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On the last track, we discussed four concepts regarding therapeutic crisis intervention in the case of a premature birth. These four concepts are four tasks for the mother of a premature infant, assessing the family, interventions, and anticipatory planning.
On this track, we will discuss crisis intervention following a divorce, and how the three losses of divorce can impact self esteem. I will describe for you the Terrible Name Monitoring technique I used with Yolanda.
Yolanda, 23, was in the process of divorce from her husband. She had been referred to the crisis center by her attorney. Yolanda was displaying symptoms of severe depression and anxiety, which had begun three weeks before when Yolanda was notified of the date of divorce proceedings. She had found it difficult to get out of bed or perform routine tasks, and she had lost her job due to her inability to control her frequent crying spells.
When I questioned Yolanda about the event, she stated that she had been informed on that date that the only way she would be able to receive alimony is to countersue for divorce. Yolanda stated, “Something must be wrong with me if I can’t hold a husband! I still love Jack! I don’t understand how I could have failed so badly!” Yolanda was adamant that she did not want the divorce, and the necessity of being an active participant in a divorce she did not want added to the factors that resulted in Yolanda’s crisis state.
Three Losses of Divorce
Loss #1 - Invulnerability
Loss #2 - Orderly World
In addition to the loss of invulnerability and the loss of an orderly world, a third loss of divorce is the loss of a positive self image. Although supportive individuals like Yolanda’s sister Terry assured her she was a caring, lovable person, Yolanda felt like “damaged goods.” Yolanda stated, “I feel ugly! Ugly like a monster. My family keeps telling me I’m a good person, but I can’t be! I’m such a horrible woman men can’t wait to get rid of me!”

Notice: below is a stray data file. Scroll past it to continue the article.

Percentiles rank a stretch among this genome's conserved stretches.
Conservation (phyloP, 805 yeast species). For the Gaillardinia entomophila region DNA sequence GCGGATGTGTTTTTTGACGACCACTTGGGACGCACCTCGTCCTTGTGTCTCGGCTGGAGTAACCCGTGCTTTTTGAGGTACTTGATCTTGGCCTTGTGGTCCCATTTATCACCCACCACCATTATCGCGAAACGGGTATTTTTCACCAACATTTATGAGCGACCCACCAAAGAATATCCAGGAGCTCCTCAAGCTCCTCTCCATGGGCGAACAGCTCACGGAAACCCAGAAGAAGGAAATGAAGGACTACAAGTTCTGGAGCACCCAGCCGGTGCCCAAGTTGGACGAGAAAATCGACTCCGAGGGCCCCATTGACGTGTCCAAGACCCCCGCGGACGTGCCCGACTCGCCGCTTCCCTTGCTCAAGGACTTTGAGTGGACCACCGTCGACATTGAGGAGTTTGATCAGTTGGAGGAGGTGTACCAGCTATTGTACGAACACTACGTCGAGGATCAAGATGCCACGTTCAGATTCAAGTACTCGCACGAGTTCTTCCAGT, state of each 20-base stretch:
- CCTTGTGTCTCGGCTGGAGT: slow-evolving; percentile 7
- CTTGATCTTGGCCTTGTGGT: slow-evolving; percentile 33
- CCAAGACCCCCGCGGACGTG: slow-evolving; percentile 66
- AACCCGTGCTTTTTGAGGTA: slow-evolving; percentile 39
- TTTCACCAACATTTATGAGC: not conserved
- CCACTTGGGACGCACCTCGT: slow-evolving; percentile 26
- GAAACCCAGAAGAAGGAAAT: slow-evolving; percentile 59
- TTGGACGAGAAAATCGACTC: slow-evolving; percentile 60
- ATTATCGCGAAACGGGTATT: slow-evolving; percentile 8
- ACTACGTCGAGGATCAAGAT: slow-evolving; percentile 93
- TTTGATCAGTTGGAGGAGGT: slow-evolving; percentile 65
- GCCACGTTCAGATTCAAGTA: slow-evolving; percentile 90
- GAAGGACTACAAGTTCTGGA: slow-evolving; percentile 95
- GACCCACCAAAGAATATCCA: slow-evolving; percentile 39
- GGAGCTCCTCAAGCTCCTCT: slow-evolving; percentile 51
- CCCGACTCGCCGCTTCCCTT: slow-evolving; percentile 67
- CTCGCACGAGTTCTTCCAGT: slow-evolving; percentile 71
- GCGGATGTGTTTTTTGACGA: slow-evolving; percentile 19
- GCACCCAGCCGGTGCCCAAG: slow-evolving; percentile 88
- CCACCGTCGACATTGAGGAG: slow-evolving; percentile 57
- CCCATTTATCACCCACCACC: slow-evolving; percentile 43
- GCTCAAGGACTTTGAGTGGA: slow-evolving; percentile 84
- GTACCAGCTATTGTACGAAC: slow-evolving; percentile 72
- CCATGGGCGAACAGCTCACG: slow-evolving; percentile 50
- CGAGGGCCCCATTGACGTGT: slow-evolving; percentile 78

Loss #3 - Self Image
Technique: Terrible Names
Step Three: Next, I asked Yolanda how she would feel if another person called her those names, or spoke to her in that manner. Yolanda stated, “I’d really hate that. I’d probably feel awful.”
Technique: Terrible Name Monitoring
If you can, include what happened that brought up the negative images. After you finish an entry, take some time to think about how these statements help you create a negative image of yourself that make you feel alienated from your friends and family.”
In our next session, I discussed Yolanda’s journaling results with her. Yolanda stated, “I’m really shocked by just how much I’ve been putting myself down. The list of names I’ve been calling myself is huge! Some of them are names I’d never dream of calling someone else. I also noticed that every time I start in on myself, that’s when I feel like just going back to bed. I didn’t realize that before.”
I suggested that one way Yolanda could reframe the negative self statement ‘no man will ever love me,’ would be to write, ‘Things did not work out with Jack, but that does not mean I am unlovable. It just means that things did not work in that one relationship. I stated to Yolanda, “It may feel like you have to force yourself to write positively at first, but keep practicing. Even though you may not feel positively now, as you practice these positive statements, you may notice that you start to believe them.”
Think of your Yolanda. Would the terrible names monitoring technique help him or her?
On this track, we have discussed crisis intervention following a divorce, and how the three losses of divorce can impact self esteem.
On the next track, we will discuss maturational crises in four transitional periods. These four transitional periods are young adulthood, adulthood, late adulthood, and old age.
Online Continuing Education QUESTION 12
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